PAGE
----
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Martyn Ives

In Reform, Revolution and Direct Action amongst British Miners, Martyn Ives offers a new perspective on one of the most volatile periods in labour history. His research into the astonishing coalfield militancy of 1919 reveals it was a watershed year on a par with 1926. Indeed the General Strike was in many ways merely its dim echo.

Whilst historians have skated over the labour unrest of 1919, Martyn Ives uncovers a remarkable incidence of unofficial mass strikes in the coalfields, waged against mine-owners, government and trade union leaders alike. Led by revolutionaries, and infused with political radicalism, this mass movement offered a glimpse of an alternative road to socialism, based upon the organised industrial power of the working class.

The Rhythm of Thought in Gramsci

A Diachronic Interpretation of Prison Notebooks

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Giuseppe Cospito

Many scholars have recently shown great interest in a diachronic re-examination of Antonio Gramsci’s main theoretical-political categories in the Prison Notebooks. This method would uncover the origins and development of Gramsci’s concepts using the same method that Gramsci himself believed would allow us to grasp ‘the rhythm of thought’ in Marx. The present work embraces this perspective and puts it to work in two ways. Its first part analyzes the relation between structure and superstructure and the concepts of hegemony and the regulated society. Its second part extends the diachronic analysis to the conceptual pairings which represent alternatives to structure-superstructure, encompassing questions of political and cultural organisation as well as the relation between Gramsci and the major proponents of historical materialism (Marx, Engels, Lenin).

English translation of Il ritmo del pensiero: per una lettura diacronica dei «Quaderni del carcere» di Gramsci published by Bibliopolis, Naples (2011).

Althusser and Theology

Religion, Politics and Philosophy

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Edited by Agon Hamza

Religion has always been an object of philosophical analysis, as well as a platform for political practice. One cannot imagine a form of philosophical thinking without its relation to a religion, whether it negates or affirms the latter. In different philosophical orientations, religion also serves as a condition for philosophy.

Althusser and Theology intends not so much to fill a gap in Althusser scholarship as to make an important contribution to the contemporary radical left movement. In this regard, Althusser and Theology is of significant importance in the current debates on the Left concerning its relation to theology. It will also contribute to the ongoing debate on Althusser, as well as opening up a new perspective on his philosophical project.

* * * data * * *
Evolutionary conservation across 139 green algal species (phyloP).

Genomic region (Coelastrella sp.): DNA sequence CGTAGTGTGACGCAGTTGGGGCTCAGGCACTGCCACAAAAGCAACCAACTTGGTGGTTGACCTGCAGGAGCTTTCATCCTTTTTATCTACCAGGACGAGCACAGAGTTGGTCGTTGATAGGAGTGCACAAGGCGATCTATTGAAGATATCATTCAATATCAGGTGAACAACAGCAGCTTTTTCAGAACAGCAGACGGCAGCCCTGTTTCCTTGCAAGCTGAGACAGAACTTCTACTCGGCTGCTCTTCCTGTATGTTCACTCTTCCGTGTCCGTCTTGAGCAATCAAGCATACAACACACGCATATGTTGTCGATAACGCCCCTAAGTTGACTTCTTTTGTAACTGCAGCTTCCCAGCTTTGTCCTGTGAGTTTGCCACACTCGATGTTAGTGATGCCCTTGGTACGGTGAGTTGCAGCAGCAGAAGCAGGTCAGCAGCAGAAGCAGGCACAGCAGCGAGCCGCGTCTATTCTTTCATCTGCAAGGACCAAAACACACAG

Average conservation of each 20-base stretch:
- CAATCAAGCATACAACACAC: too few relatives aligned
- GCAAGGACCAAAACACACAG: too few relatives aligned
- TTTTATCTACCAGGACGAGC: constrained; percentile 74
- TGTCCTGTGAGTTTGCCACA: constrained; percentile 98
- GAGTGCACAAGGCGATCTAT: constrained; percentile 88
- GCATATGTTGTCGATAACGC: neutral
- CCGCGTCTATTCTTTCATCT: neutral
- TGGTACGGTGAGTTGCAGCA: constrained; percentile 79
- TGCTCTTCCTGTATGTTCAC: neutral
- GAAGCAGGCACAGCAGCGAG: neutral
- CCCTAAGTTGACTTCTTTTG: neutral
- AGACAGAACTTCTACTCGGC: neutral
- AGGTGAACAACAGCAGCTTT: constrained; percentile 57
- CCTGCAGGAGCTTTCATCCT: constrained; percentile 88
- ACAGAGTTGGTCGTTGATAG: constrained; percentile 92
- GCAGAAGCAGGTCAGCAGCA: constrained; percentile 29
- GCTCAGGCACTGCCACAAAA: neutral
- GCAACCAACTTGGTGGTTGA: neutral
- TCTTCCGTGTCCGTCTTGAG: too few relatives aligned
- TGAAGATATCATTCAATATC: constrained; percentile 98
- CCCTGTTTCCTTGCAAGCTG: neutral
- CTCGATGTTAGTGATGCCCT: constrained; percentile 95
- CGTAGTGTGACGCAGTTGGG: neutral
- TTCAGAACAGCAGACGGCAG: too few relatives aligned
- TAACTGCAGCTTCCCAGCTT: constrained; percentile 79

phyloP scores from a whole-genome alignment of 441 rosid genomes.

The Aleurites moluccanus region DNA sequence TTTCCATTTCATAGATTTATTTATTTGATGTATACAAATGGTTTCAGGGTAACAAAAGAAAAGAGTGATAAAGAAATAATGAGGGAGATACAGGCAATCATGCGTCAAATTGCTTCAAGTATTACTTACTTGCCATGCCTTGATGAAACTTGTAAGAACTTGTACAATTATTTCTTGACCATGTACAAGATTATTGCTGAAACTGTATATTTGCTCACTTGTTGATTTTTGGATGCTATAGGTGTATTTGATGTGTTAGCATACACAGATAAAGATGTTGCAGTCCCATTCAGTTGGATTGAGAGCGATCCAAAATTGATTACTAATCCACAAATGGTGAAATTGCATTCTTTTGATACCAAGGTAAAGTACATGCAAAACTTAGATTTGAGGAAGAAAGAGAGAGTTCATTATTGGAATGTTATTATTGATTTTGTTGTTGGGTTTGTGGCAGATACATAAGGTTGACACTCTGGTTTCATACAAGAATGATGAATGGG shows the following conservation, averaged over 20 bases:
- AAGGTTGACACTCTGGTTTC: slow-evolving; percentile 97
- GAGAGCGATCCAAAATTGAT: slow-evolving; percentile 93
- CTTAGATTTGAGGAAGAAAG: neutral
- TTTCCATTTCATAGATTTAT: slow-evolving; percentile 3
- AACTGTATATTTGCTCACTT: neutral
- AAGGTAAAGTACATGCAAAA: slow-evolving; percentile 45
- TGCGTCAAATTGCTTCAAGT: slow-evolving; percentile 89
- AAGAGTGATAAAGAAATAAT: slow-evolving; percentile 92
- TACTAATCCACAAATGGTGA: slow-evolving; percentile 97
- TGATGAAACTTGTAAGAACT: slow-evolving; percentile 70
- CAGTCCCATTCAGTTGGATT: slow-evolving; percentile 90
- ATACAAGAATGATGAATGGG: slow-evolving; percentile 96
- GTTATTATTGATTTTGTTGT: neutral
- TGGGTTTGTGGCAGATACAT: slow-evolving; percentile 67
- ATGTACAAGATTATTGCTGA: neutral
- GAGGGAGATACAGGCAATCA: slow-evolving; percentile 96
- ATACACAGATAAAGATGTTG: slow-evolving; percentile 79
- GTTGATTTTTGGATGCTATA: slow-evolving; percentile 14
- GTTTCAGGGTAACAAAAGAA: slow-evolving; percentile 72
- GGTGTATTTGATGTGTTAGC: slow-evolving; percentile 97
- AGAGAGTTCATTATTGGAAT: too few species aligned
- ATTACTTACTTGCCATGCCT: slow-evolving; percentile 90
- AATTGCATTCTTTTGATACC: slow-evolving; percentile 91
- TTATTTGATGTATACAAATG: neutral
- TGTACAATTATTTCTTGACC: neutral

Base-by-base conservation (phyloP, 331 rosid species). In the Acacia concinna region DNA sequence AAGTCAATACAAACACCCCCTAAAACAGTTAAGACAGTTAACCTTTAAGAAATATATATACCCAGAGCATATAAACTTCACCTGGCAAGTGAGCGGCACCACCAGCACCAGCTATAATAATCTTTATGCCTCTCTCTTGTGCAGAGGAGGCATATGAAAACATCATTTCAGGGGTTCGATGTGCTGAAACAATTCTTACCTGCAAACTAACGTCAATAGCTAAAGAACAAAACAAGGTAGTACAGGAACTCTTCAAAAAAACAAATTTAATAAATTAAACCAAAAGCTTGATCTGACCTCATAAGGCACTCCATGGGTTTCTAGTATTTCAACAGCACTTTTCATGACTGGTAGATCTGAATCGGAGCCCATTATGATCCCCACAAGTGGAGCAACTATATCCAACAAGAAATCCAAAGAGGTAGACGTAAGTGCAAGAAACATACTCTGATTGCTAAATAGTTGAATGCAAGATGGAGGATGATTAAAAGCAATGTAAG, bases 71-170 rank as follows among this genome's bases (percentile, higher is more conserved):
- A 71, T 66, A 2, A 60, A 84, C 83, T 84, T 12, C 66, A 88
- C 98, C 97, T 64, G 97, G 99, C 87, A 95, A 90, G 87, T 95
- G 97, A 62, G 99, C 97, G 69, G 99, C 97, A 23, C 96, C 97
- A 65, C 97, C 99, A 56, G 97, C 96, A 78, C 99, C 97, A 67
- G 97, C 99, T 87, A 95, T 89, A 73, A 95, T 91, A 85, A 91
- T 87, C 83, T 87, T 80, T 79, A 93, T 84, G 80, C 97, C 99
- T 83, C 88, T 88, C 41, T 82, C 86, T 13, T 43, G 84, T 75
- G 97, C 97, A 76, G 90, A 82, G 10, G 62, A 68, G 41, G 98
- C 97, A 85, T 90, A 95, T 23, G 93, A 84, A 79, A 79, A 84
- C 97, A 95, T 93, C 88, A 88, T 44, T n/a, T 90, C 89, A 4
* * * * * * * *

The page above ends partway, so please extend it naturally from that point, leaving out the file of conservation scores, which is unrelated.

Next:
Contributors are: Roland Boer, Stanislas Breton, Isa Blumi, Geoff Pfeifer, Agon Hamza, Warren Montag, Vittorio Morfino, Knox Peden, Panagiotis Sotiris, Ted Stolze, Jana Tsoneva, and Gabriel Tupinambá.

Peripheral Visions in the Globalizing Present

Space, Mobility, Aesthetics

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Edited by Esther Peeren, Hanneke Stuit and Astrid Van Weyenberg

This volume sheds new light on how today’s peripheries are made, lived, imagined and mobilized in a context of rapidly advancing globalization. Focusing on peripheral spaces, mobilities and aesthetics, it presents critical readings of, among others, Indian caste quarters, the Sahara, the South African backyard and European migration, as well as films, novels and artworks about marginalized communities and repressed histories. Together, these readings insist that the peripheral not only needs more visibility in political, economic and cultural terms, but is also invaluable for creating alternative perspectives on the globalizing present. Peripheral Visions combines sociological, cultural, literary and philosophical perspectives on the periphery, and highlights peripheral innovation and futurity to counter the lingering association of the peripheral with stagnation and backwardness.

The Horizon of Modernity

Subjectivity and Social Structure in New Confucian Philosophy

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Ady Van den Stock

The Horizon of Modernity provides an extensive account of New Confucian philosophy that cuts through the boundaries between history and thought. This study explores Mou Zongsan's and Tang Junyi's critical confrontation with Marxism and Communism in relation to their engagement with Western thinkers such as Kant and Hegel. The author analyzes central conceptual aporias in the works of Mou, Tang, as well as Xiong Shili in the context of the revival of Confucianism in contemporary China and the emergence of the discipline of philosophy in twentieth-century Chinese intellectual history. This book casts new light on the nexus between the categories of subjectivity and social structure and the relation between philosophy, modern temporality, and the structural conditions of the modern world.